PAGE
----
Hearing Aids can help lessen the negative effects of the prevalent condition of hearing loss. Still, a lot of hearing loss goes undiscovered and neglected – and that can lead to higher depression rates and feelings of isolation in people who suffer from hearing loss.
And it can quickly become a vicious circle where solitude and depression from hearing loss bring about a breakdown in work and personal relationship resulting in even worse depression and solitude. This is a problem that doesn’t need to take place, and managing your hearing loss is the key to ending the downward spiral.
Hearing Loss Has Been Linked to Depression by Countless Studies
Researchers have found in several studies that neglected hearing loss is connected to the development of depressive symptoms – and this isn’t a new phenomenon. Symptoms of anxiety, depression, and paranoia were, as reported by one study, more likely to affect people over the age of 50 who struggle with neglected hearing loss. They were also more likely to refrain from social experiences. Many couldn’t comprehend why it seemed like people were getting mad at them. However, relationships were improved for people who wore hearing aids, who stated that friends, family, and co-workers all recognized the difference.
A different study discovered that individuals between the ages of 18 and 70, reported a greater feeling of depression if they had hearing loss of more than 25 decibels. People over the age of 70 with a self-diagnosed hearing loss didn’t show a major contrast in depression rates in comparison to people without hearing loss. But that still means that a significant part of the population is not getting the help they need to improve their lives. Another study discovered that people who use hearing aids had a lower reported rate of depression symptoms than those subjects who had hearing loss but who didn’t use hearing aids.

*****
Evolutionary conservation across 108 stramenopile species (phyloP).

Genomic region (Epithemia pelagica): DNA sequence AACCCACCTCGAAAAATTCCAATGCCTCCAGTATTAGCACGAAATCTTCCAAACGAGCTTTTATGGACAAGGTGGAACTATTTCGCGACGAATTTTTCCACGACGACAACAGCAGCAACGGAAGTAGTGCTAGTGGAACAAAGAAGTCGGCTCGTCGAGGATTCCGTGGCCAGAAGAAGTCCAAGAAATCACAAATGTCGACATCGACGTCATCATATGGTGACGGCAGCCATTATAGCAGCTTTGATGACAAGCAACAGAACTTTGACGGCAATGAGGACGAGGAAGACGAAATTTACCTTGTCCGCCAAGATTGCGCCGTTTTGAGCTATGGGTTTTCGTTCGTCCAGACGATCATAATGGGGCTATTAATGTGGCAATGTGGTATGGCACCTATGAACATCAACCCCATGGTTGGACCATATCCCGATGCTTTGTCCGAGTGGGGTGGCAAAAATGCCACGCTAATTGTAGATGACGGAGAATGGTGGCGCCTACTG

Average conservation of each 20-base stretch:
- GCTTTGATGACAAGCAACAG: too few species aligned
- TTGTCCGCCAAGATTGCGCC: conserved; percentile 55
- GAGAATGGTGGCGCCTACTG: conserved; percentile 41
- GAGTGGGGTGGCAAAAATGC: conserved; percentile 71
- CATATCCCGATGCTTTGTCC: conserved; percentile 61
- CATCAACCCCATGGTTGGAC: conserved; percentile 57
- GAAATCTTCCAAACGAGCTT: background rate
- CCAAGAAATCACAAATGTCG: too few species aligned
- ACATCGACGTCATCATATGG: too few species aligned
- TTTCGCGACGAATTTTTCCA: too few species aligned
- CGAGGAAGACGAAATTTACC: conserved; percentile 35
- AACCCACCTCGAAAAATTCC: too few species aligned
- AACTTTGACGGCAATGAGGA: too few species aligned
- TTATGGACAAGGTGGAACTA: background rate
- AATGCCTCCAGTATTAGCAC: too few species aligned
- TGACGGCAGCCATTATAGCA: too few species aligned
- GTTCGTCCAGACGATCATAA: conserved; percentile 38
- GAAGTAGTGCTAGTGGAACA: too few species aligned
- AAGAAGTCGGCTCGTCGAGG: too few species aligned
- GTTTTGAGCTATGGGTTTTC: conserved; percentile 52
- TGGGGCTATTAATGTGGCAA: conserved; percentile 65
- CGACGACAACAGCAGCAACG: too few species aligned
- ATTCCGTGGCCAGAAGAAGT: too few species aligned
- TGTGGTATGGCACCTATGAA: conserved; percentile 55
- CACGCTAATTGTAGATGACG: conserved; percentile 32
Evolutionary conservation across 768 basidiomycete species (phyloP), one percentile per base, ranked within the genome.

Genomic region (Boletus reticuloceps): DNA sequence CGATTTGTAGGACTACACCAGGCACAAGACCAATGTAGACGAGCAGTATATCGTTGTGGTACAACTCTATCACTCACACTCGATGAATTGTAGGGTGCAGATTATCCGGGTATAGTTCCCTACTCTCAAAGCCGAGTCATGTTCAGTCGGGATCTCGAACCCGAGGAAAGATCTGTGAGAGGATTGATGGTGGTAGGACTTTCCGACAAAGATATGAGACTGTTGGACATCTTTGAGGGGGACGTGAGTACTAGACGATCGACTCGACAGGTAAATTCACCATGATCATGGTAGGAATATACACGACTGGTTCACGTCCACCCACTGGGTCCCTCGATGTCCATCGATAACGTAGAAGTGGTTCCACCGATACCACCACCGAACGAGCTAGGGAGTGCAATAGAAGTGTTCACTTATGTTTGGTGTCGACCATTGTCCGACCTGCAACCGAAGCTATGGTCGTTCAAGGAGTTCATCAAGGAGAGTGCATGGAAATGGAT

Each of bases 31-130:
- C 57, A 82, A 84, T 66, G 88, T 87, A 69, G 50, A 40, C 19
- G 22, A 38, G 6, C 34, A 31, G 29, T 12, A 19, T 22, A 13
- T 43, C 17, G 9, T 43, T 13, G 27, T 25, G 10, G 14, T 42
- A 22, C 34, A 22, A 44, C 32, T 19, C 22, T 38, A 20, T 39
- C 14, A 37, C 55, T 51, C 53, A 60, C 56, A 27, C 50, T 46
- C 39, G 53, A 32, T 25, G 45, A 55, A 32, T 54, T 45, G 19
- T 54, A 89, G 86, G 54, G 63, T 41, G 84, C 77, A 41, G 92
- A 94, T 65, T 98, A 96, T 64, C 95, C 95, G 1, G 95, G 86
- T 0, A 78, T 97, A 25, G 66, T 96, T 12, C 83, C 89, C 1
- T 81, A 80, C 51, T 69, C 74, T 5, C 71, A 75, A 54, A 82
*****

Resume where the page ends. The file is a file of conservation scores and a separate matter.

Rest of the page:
Lack of Awareness or Unwillingness to Wear Hearing Aids Affects Mental Health
With reported benefits like those, you might think that people would need to deal with their hearing loss. But people don’t find help for two main reasons. Some people believe that their hearing is functioning just fine when it really isn’t. They have themselves convinced that others are mumbling or even that they are speaking softly on purpose. The second factor is that some people may not recognize that they have a hearing impairment. It seems, to them, that people don’t like talking with them.
If you are somebody who regularly feels like people are talking quietly or mumbling and it’s causing you to feel anxiety or even depression, it’s time for a hearing test. If your hearing specialist finds hearing problems, hearing aid options should be discussed. You could possibly feel a lot better if you consult a hearing specialist.